I, 205, 366, 367. Du Pont, A. F., I, 227. Du Pont, Henry, I, 9. Duvals, I, 9. Dwight, Gen., II, 281. E Early, Jubal A., I, 196; II, 19, 20, 22, 24, 26, 27, 42, 45, 48, 50, 57, 60, 61, 69, 92, 93, 99, 100, 107, 222, 230. Eaton, Joseph H., I, 12. Ellicott, Col., I, 271. Ellis, Rudolph, I, 384. Ellis, Mrs. Thos. La R. (Appolline), I, 353. El Palo Alto, battle of, May 8, 1846, I, 78-80, 83, 84. Emory, Campbell D., II, 254, 273. Emory, Wm. H., I, 111. England, Mr., II, 225. Everett, Edward, I, 213; II, 249, 318, 319, 323. Ewell, Richard S., I, 196, 386; II, 16, 19, 24, 26-28, 31, 41, 42, 45, 48, 51, 57, 60, 61, 69, 90, 95, 99, 100, 102, 128, 131, 211, 270, 310, 327, 352, 353, 355, 373, 383, 384, 388. F Fairfax, Major, I, 389. Fairfax, Mrs., I, 389. Fair Oaks, battle of, May 31 to June 1, 1862, I, 271. Falls, Col., I, 302. Farias, Gomez, I, 190. Fassitt, J. B., II, 399. Faulkner, Charles J., II, 274. Featherstone, W. F
errible bloodshed and intolerable atrocities, it is obvious that the Northern and Southern combatants will treat each other as regular enemies, and observe, as far as possible, all the usages of war This, however, will take place without any recognition of the only ground on which such a claim could legally be based, the independence of the Southern Confederacy. It is a political question worth considering, whether such a de facto concession might not be made to the Southern authorities by England; an exemption from the liabilities of pirates, without acknowledging in them the belligerent rights, which would give them unnecessarily a title to interfere with our commerce, and raise a league of slaveholders to a place among the nations of the world. The recognition of belligerent rights in the South would render the relations of this country to either of the American combatants precisely similar to the relations which subsisted during the Crimean War between Prussia on the one hand, a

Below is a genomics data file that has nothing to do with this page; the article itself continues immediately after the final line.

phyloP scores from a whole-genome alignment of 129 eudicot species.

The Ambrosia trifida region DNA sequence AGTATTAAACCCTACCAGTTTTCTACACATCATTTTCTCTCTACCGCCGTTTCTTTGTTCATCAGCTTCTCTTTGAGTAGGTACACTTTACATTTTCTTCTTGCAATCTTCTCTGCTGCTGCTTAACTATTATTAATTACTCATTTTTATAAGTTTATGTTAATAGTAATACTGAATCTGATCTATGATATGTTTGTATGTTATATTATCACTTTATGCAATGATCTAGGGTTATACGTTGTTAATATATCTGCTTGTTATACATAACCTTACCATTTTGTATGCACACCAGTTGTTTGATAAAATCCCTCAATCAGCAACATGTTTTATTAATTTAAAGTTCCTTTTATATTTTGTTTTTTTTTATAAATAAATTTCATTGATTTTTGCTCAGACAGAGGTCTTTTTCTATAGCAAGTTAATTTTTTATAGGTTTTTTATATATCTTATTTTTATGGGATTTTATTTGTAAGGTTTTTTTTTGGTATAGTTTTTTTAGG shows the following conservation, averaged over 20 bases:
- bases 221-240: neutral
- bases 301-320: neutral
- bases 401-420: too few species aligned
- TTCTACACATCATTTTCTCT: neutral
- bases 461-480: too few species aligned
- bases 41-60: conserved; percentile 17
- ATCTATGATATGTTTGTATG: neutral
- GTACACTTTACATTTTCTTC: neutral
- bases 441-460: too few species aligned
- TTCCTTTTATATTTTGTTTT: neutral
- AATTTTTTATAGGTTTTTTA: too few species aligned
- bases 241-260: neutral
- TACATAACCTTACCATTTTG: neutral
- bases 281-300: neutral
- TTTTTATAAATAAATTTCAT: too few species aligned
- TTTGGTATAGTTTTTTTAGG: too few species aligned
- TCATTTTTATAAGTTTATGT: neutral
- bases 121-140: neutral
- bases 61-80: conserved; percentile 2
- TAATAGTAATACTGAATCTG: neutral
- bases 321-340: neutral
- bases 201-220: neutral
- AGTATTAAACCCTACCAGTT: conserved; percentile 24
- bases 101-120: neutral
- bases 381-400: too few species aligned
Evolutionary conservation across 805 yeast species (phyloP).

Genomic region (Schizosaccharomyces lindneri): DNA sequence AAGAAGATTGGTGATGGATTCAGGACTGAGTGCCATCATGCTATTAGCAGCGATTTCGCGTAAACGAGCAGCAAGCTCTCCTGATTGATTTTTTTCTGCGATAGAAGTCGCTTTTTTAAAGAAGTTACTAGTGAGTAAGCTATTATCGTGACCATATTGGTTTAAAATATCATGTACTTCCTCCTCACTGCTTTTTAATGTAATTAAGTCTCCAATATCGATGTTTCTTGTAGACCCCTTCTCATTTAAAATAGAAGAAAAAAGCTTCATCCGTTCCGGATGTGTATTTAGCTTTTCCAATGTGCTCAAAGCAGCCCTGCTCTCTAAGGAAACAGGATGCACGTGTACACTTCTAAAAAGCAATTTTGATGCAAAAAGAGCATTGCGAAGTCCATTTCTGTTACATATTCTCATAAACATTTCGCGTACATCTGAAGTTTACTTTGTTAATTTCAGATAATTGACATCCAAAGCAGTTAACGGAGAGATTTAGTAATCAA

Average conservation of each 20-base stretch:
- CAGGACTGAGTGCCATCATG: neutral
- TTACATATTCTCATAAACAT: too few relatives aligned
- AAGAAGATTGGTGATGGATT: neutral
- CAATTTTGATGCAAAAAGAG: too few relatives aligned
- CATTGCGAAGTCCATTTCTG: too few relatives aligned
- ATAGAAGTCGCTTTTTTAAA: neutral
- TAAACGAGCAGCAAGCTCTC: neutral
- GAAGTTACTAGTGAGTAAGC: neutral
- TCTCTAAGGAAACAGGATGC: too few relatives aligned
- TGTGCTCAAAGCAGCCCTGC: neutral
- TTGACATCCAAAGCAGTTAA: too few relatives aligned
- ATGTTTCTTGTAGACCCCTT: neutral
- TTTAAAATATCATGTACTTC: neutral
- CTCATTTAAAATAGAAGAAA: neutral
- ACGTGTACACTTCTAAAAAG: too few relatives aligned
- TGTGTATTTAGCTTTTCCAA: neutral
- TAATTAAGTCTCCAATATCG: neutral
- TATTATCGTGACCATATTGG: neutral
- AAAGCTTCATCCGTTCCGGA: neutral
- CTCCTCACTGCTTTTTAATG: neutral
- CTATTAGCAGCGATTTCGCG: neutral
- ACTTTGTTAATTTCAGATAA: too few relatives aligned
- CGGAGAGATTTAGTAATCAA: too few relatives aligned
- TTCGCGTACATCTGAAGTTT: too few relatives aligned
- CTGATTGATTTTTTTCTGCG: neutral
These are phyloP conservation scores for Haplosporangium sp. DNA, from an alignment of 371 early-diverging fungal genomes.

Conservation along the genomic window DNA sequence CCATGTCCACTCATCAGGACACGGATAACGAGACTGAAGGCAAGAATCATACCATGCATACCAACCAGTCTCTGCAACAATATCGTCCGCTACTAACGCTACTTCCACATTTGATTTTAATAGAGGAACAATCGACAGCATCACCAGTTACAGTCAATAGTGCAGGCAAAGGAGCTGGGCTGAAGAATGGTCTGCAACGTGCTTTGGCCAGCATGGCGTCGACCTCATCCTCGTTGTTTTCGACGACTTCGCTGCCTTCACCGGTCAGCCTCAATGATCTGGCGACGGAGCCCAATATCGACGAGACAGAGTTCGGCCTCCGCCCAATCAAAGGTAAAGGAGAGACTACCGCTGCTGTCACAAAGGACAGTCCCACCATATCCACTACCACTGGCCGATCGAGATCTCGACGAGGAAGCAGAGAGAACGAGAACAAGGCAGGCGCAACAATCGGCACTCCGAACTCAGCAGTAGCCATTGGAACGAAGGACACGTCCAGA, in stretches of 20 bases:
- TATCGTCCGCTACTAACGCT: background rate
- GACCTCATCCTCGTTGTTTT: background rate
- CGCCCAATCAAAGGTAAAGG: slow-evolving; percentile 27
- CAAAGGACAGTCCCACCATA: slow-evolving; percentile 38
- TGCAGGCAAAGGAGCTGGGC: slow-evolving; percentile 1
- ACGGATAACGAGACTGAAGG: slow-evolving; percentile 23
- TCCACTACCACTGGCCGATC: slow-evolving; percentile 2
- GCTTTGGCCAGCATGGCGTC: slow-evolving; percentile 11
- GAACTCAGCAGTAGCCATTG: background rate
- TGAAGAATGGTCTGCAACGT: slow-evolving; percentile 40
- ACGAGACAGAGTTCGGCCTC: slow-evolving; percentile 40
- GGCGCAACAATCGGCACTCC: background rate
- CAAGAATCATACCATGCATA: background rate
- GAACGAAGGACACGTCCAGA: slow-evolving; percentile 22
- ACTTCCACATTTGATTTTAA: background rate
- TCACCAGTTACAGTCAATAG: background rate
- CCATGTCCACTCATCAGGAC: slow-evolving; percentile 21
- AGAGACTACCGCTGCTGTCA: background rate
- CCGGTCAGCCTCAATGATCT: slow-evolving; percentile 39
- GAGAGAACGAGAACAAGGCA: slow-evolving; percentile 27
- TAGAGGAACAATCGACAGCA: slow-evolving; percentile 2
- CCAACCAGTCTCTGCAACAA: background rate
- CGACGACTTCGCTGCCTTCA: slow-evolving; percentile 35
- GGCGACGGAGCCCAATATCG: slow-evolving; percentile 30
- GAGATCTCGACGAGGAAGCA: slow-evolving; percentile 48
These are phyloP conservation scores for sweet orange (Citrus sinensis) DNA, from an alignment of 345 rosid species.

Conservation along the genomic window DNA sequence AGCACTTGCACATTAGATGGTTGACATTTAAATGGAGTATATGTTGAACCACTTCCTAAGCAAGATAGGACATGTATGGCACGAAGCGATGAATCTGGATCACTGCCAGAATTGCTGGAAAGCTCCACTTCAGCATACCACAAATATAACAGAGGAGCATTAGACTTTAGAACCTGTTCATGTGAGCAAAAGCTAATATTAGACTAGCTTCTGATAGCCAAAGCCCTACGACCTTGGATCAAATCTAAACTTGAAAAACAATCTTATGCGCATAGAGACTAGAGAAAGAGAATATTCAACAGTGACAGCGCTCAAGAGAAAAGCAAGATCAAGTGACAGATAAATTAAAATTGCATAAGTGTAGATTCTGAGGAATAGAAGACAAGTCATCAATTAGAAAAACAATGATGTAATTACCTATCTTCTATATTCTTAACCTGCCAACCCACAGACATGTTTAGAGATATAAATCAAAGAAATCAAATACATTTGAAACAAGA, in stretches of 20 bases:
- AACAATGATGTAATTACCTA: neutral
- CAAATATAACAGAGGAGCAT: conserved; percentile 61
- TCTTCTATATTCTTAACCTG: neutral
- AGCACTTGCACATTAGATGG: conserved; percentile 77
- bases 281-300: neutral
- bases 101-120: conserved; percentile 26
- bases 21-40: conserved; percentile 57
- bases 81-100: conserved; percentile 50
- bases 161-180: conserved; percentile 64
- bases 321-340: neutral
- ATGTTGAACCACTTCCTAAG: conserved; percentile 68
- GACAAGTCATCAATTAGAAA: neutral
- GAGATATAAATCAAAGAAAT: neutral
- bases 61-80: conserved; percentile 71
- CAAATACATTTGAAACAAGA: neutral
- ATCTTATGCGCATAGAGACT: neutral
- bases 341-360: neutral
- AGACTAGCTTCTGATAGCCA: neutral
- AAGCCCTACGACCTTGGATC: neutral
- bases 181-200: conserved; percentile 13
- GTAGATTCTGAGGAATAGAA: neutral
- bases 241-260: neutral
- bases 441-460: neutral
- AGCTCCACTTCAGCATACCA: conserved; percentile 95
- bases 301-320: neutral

ys Mr. Clay. So on that point there is no more to be said. Can you reconstruct the Union when one-half of it has conquered the other? Nothing easier, says Mr. Clay. The victim of to-day will become the confederate of to-morrow: the traitor will be cast out, and the Union firmer than ever — witness the happy results of the conquest of Ireland by England, repeated over and over again, and always repeated in vain. Having answered the questions which he supposes to be addressed to him by England, Mr. Clay becomes the questioner, and asks us where our honor would place us in this contest. Clearly by the side of the Union, because, he says, if slavery be extended in America, it must be restored in the West Indies. If any one doubts the force of this demonstration we are sorry for it, for Mr. Clay has no other to offer. Our examiner next asks us to consider our interest. Clearly, he says, it is to stand by the Union, because they are our best customers, and because, though they ha
hmen from assisting to maintain in the United States constitutional order against conspiracy and rebellion, and tie cause of freedom against chattel slavery. The first effect of the proclamation, therefore, was to change the position in which England nd Englishmen stood to the United States, to the disadvantage of the latter. Before the proclamation, for an Englishman to serve the United States Government in maintaining its integrity was regarded honorable; after the proclamation such servi subtle glosses indulged in by the English press, have at all blinded the American people to the unfriendly character of this royal proclamation. The recognition of the independence of the Southern Confederacy is a matter in the discretion of England, and of all foreign nations. When this independence is established as a matter of fact we expect it to be recognized; but England does not so recognize it. She recognizes the confederacy as simply struggling for independence, as were the insurg